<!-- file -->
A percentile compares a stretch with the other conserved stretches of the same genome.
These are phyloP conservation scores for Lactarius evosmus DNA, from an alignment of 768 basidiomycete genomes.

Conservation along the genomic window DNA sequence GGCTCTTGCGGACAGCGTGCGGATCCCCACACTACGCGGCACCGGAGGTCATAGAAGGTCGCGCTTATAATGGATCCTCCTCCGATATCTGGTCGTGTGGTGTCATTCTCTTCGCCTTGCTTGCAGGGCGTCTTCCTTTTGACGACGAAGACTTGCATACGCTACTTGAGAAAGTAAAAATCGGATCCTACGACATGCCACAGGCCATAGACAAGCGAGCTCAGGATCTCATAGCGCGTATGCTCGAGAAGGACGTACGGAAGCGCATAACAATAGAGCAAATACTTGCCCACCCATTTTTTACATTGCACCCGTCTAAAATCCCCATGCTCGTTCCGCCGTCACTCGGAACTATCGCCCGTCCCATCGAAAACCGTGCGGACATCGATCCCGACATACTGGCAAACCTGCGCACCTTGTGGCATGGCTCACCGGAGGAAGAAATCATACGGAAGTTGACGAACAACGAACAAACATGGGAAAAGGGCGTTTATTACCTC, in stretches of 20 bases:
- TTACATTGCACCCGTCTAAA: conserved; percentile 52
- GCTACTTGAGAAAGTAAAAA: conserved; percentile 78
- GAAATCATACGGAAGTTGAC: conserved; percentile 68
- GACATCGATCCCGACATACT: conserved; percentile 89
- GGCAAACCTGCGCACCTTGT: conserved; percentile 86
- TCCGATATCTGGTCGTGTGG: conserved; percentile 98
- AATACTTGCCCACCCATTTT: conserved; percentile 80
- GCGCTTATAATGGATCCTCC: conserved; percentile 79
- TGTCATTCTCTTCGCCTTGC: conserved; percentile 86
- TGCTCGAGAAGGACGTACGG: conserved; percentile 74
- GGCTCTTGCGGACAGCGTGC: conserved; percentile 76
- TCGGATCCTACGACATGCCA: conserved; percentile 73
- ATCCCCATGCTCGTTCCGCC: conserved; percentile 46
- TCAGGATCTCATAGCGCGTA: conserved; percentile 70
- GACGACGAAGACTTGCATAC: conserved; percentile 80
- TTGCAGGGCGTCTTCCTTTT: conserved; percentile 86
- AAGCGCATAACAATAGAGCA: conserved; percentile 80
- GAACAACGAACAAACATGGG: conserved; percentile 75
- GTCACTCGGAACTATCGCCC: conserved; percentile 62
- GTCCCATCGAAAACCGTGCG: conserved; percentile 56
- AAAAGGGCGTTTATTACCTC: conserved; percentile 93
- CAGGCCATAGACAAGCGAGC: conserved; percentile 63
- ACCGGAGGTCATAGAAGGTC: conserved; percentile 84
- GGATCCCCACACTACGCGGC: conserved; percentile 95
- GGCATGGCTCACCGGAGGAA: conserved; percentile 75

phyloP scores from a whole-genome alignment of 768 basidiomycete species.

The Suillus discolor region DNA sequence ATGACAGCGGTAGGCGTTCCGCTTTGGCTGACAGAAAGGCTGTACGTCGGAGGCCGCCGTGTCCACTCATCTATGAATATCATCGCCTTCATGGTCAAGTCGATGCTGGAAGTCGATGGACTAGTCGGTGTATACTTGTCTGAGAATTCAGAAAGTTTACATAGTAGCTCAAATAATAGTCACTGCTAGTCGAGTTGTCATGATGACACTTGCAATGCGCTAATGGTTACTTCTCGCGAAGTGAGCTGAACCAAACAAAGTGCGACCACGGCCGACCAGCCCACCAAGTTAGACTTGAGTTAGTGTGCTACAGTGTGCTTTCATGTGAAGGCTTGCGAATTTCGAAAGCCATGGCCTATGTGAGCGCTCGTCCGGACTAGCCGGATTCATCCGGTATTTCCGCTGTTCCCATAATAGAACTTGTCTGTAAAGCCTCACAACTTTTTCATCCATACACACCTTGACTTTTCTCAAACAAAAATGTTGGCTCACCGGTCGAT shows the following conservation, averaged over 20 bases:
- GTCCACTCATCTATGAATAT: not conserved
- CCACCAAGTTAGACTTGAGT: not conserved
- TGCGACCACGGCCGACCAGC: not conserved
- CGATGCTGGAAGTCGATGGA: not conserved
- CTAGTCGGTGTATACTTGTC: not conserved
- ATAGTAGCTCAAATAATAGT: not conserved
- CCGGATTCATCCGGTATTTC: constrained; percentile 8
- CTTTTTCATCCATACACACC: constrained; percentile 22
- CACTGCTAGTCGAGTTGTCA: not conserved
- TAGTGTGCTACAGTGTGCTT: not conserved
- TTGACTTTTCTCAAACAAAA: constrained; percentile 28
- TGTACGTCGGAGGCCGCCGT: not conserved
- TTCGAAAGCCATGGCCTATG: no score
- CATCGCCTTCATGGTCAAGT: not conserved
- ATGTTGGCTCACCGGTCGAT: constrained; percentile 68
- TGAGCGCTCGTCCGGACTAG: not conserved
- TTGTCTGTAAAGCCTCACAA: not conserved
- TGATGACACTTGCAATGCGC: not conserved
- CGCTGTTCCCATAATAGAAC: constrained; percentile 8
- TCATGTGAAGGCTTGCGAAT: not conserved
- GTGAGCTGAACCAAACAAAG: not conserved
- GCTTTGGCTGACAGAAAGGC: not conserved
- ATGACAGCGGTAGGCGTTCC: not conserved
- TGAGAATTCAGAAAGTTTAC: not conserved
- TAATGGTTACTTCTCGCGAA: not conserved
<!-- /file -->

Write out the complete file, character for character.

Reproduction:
A percentile compares a stretch with the other conserved stretches of the same genome.
These are phyloP conservation scores for Lactarius evosmus DNA, from an alignment of 768 basidiomycete genomes.

Conservation along the genomic window DNA sequence GGCTCTTGCGGACAGCGTGCGGATCCCCACACTACGCGGCACCGGAGGTCATAGAAGGTCGCGCTTATAATGGATCCTCCTCCGATATCTGGTCGTGTGGTGTCATTCTCTTCGCCTTGCTTGCAGGGCGTCTTCCTTTTGACGACGAAGACTTGCATACGCTACTTGAGAAAGTAAAAATCGGATCCTACGACATGCCACAGGCCATAGACAAGCGAGCTCAGGATCTCATAGCGCGTATGCTCGAGAAGGACGTACGGAAGCGCATAACAATAGAGCAAATACTTGCCCACCCATTTTTTACATTGCACCCGTCTAAAATCCCCATGCTCGTTCCGCCGTCACTCGGAACTATCGCCCGTCCCATCGAAAACCGTGCGGACATCGATCCCGACATACTGGCAAACCTGCGCACCTTGTGGCATGGCTCACCGGAGGAAGAAATCATACGGAAGTTGACGAACAACGAACAAACATGGGAAAAGGGCGTTTATTACCTC, in stretches of 20 bases:
- TTACATTGCACCCGTCTAAA: conserved; percentile 52
- GCTACTTGAGAAAGTAAAAA: conserved; percentile 78
- GAAATCATACGGAAGTTGAC: conserved; percentile 68
- GACATCGATCCCGACATACT: conserved; percentile 89
- GGCAAACCTGCGCACCTTGT: conserved; percentile 86
- TCCGATATCTGGTCGTGTGG: conserved; percentile 98
- AATACTTGCCCACCCATTTT: conserved; percentile 80
- GCGCTTATAATGGATCCTCC: conserved; percentile 79
- TGTCATTCTCTTCGCCTTGC: conserved; percentile 86
- TGCTCGAGAAGGACGTACGG: conserved; percentile 74
- GGCTCTTGCGGACAGCGTGC: conserved; percentile 76
- TCGGATCCTACGACATGCCA: conserved; percentile 73
- ATCCCCATGCTCGTTCCGCC: conserved; percentile 46
- TCAGGATCTCATAGCGCGTA: conserved; percentile 70
- GACGACGAAGACTTGCATAC: conserved; percentile 80
- TTGCAGGGCGTCTTCCTTTT: conserved; percentile 86
- AAGCGCATAACAATAGAGCA: conserved; percentile 80
- GAACAACGAACAAACATGGG: conserved; percentile 75
- GTCACTCGGAACTATCGCCC: conserved; percentile 62
- GTCCCATCGAAAACCGTGCG: conserved; percentile 56
- AAAAGGGCGTTTATTACCTC: conserved; percentile 93
- CAGGCCATAGACAAGCGAGC: conserved; percentile 63
- ACCGGAGGTCATAGAAGGTC: conserved; percentile 84
- GGATCCCCACACTACGCGGC: conserved; percentile 95
- GGCATGGCTCACCGGAGGAA: conserved; percentile 75

phyloP scores from a whole-genome alignment of 768 basidiomycete species.

The Suillus discolor region DNA sequence ATGACAGCGGTAGGCGTTCCGCTTTGGCTGACAGAAAGGCTGTACGTCGGAGGCCGCCGTGTCCACTCATCTATGAATATCATCGCCTTCATGGTCAAGTCGATGCTGGAAGTCGATGGACTAGTCGGTGTATACTTGTCTGAGAATTCAGAAAGTTTACATAGTAGCTCAAATAATAGTCACTGCTAGTCGAGTTGTCATGATGACACTTGCAATGCGCTAATGGTTACTTCTCGCGAAGTGAGCTGAACCAAACAAAGTGCGACCACGGCCGACCAGCCCACCAAGTTAGACTTGAGTTAGTGTGCTACAGTGTGCTTTCATGTGAAGGCTTGCGAATTTCGAAAGCCATGGCCTATGTGAGCGCTCGTCCGGACTAGCCGGATTCATCCGGTATTTCCGCTGTTCCCATAATAGAACTTGTCTGTAAAGCCTCACAACTTTTTCATCCATACACACCTTGACTTTTCTCAAACAAAAATGTTGGCTCACCGGTCGAT shows the following conservation, averaged over 20 bases:
- GTCCACTCATCTATGAATAT: not conserved
- CCACCAAGTTAGACTTGAGT: not conserved
- TGCGACCACGGCCGACCAGC: not conserved
- CGATGCTGGAAGTCGATGGA: not conserved
- CTAGTCGGTGTATACTTGTC: not conserved
- ATAGTAGCTCAAATAATAGT: not conserved
- CCGGATTCATCCGGTATTTC: constrained; percentile 8
- CTTTTTCATCCATACACACC: constrained; percentile 22
- CACTGCTAGTCGAGTTGTCA: not conserved
- TAGTGTGCTACAGTGTGCTT: not conserved
- TTGACTTTTCTCAAACAAAA: constrained; percentile 28
- TGTACGTCGGAGGCCGCCGT: not conserved
- TTCGAAAGCCATGGCCTATG: no score
- CATCGCCTTCATGGTCAAGT: not conserved
- ATGTTGGCTCACCGGTCGAT: constrained; percentile 68
- TGAGCGCTCGTCCGGACTAG: not conserved
- TTGTCTGTAAAGCCTCACAA: not conserved
- TGATGACACTTGCAATGCGC: not conserved
- CGCTGTTCCCATAATAGAAC: constrained; percentile 8
- TCATGTGAAGGCTTGCGAAT: not conserved
- GTGAGCTGAACCAAACAAAG: not conserved
- GCTTTGGCTGACAGAAAGGC: not conserved
- ATGACAGCGGTAGGCGTTCC: not conserved
- TGAGAATTCAGAAAGTTTAC: not conserved
- TAATGGTTACTTCTCGCGAA: not conserved